Maurice Young is kind of a creepy dude. “Trick love da kids,” the MC shared on his childhood reminiscence “In Da Wind,” distending the “o” with an emphasis that defies both transcription and explanation. On “I’m a Thug” he demonstrated that enduring affection for your children by encouraging a chorus of youngsters to chant the title chorus and, for good measure, to boast that they wouldn’t change if they could. It was like some prescient, anticipatory parody of Nas’s “I Can”; it maybe inspired Kanye to one-up Trick with the same gimmick on the wittier “We Don’t Care.”
Well, what do you know — my favorite Trick track surfaced on the soundtrack to a cartoon, Osmosis Jones. But if the nonsense boasts of “Nann Nigga” and anti-social glee of “Shut Up” had both tickled me, I goddam love “Boogie Shoes,” and will hug any thug who can respect the far too often disparaged KC & the Sunshine Band. (I suppose that counts as local flavor in the MIA.) And also, cool people were definitely not still enlisting the helpful grunts of James Brown in 2001.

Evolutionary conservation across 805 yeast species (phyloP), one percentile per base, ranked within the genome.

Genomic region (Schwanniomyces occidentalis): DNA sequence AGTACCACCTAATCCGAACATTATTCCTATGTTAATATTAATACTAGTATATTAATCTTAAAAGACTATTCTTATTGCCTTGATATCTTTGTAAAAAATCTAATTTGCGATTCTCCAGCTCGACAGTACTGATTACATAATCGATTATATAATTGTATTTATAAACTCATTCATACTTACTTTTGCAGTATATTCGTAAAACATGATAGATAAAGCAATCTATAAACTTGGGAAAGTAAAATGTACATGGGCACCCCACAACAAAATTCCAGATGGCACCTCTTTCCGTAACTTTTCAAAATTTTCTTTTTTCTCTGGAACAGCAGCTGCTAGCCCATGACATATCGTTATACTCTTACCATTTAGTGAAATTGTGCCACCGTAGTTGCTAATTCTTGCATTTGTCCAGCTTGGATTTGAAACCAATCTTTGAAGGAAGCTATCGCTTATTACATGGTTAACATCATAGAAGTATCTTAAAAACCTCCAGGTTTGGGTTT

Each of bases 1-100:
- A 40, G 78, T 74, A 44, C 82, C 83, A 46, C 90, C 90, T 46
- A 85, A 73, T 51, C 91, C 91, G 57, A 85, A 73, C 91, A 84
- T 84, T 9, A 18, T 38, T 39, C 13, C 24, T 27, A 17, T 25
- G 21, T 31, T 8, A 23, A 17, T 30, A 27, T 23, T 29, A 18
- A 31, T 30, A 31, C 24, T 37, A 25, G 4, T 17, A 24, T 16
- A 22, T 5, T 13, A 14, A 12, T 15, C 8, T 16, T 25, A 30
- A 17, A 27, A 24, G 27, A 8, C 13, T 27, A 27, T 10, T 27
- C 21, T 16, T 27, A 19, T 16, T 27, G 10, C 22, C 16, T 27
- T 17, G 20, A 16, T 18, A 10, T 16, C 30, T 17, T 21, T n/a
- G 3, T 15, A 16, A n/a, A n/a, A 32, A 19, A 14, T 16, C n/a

I’m not sure the kids needed to hear him rhyming “I never had sex that costed” (though someone named “Trick” might have to clear that up) and “I fuck so much I’m exhausted” (even if he fails to realize that may say more about his stamina than his bedpost notches). But here the substance of this crew’s boasts are overshadowed by the elasticity of their flow. As crunk was in the process of redefining MCs as linebackers, Trick and his crew came on as ballers (literally, in the video), and embodied a truer old school vibe than revival acts like Jurassic Five. And at a time when every crew had its token bitch, Trina was indeed the baddest.
Trick hung on as one of the more under-sung second-string hitmakers for much of the decade, with some ace producers tossing decent samples his way–Ozzy on Lil Jon’s “Let’s Go” and the dang Talking Heads on the Cee-Lo production “Sugar.” Except for his cameos on those flashy all-star Khaled singles, though, I’ve mostly lost track of him ever since paying close attention to Miami rap meant repeated run-ins with no-talent fat ass Rick Ross.